Friday, 20 March 2009


Most women will have passed some time considering what should be done with such a person. Women are always at risk of being considered objects and still, in many cultures, are treated as objects of exchange between men. In Christian cultures women within certain degrees of consanguinity are protected by the fiercest of prohibitions, and some degrees of affinity are protected from predatory males within a kinship group, though more by rule than by taboo.

The fragility of the protection offered by social norms and arrangements could not have been more cruelly demonstrated. It is quite literally at our peril that we are unwilling to accept that some cultures are inferior to others. Or that we can make ad hoc adjustment to the organising principles of our society, and such a basic organising principle as the kinship system at that, without this kind of horror surfacing and claiming itself to be consensually acceptable or merely a psychological aberration (as has already been claimed by this perpetrator).

Now we read that should an annual assessment of his mental condition deem him to be within the norms, sentence will be served in an ordinary prison with automatic consideration for parole after 14 years. That he will be in his late 80s in 14 years is irrelevant. The point is that his sentence - for what he has done to his immediate victims, for what he has done to the rest of us in our understanding of our own world and its safety, and to condemn him utterly - should put him away for ever. Irreversibly, no successful pleading.

If we cannot devise some means of delivering such a sentence other than execution, then he opens even more routes for evil to enter our lives.


patently said...

I heard that there was also some concern at the considerable degree of comfort provided by his cell in the psychiatric establishment in which he will be held.

It struck me that, surely, he had established a clear precedent as to the nature of a cell in which he considered it reasonable to keep someone? I also wondered if the cell concerned was still in existence? Perhaps he could, literally, be kept in home comfort for the rest of his days?

Caronte said...

Absolutely fair, Patently. Dante-esque, I would say, in its striking retribution, or "contrappasso".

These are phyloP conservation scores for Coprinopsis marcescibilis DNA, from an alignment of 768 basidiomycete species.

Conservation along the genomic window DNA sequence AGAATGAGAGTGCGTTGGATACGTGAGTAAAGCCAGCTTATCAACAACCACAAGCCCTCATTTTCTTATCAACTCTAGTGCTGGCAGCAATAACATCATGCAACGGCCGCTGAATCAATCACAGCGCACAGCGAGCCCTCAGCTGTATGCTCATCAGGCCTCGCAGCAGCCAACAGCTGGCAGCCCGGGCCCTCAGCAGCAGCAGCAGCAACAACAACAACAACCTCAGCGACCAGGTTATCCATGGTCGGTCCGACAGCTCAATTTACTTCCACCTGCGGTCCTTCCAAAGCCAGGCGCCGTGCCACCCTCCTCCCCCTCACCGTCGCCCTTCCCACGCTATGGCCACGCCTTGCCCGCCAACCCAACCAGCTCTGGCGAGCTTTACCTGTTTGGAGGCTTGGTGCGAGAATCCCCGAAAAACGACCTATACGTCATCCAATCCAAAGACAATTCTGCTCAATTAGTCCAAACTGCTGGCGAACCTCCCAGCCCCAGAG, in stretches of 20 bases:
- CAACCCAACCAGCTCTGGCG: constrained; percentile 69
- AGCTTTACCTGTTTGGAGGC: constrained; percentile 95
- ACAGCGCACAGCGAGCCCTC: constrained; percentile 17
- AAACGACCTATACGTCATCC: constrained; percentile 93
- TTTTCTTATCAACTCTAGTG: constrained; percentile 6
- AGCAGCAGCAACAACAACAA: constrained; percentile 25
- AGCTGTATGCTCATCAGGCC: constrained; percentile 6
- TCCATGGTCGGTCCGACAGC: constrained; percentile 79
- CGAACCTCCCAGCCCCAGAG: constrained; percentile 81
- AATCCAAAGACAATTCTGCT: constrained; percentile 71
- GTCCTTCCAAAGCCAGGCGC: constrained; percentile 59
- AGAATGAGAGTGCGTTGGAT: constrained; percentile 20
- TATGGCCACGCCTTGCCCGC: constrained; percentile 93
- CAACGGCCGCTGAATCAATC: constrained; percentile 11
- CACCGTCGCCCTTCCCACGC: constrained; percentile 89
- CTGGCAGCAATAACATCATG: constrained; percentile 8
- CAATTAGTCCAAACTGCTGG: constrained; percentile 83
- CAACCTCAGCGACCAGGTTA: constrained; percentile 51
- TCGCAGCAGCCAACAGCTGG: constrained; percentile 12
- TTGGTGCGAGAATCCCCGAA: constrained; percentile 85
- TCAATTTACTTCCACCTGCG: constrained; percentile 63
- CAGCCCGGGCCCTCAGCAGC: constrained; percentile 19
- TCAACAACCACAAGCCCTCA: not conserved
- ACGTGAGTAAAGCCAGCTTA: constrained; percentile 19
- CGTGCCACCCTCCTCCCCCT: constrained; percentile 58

Sue said...

I do think that in some cases (such as this) execution is necessary, more as a warning to others that would contemplate inflicting such horrors on other people than in revenge.

Why he should be allowed to live the rest of his life cushioned and protected from the world now, is beyond my comprehension.

What next, a book, a film of the book? We know how sick this world can be.

Raedwald said...

Agree with patently.

This man should never see Sunlight or natural light again, never hear a bird sing, never hear a child laugh, never feel the tender touch of love or care.

The rest of his life - which should be maintained - should be spent in an underground cell sans benefit of human contact except with his jailors.

it's either banned or compulsory said...

I'm with the death would be too easy crowd.
Perhaps the authorities in Austria could arrange for Fritz to serve his time sharing his cell with a hardened gerontophile ?

Sue said...

No, you still couldn't inflict upon him the pain, misery and sheer hopelessness that his daughter must have felt.

I just can't imagine what that poor girl/woman went through, it's inconceivable..if I had my way, I torture the f**ker, but I'm not a nice person like you lot :)

hatfield girl said...

The conviction is not serious enough. These are crimes against humanity. Even the requirement that there must be some institutional support for the committing of such acts is there. Not just in Austria but elsewhere there are institutionalised movements for the recasting of family norms, for the sexualisation of children, for the assertion of (usually) male power over domestic groups.

In the late seventies there was the affiliation of the Paedophile Information Exchange to the Council for Civil Liberties for instance, to name but one example. The notion that all manners of structuring domestic groups is acceptable and the policies of non-judgmentalism are widespread.

The refusal of any enquiry into how he was able to perpetrate this nightmare, this perversion social relations, and his confinement as a psychatric case seeks to individualise his behaviour, deny any wider corruption.

He cannot be tried now for crimes for which he has already stood trial. He has been convicted at too low a level. And he should not be regarded as an anomalous madman disconnected from social arguments that carry with them these terrible dangers for the powerless where they should be safest.

As for him, personally, his daughter and their children cannot call for the death of their father. Patricide stands with incest and cannot be added to this chamber of horrors. We must demand his death for them. While he lives he controls them still.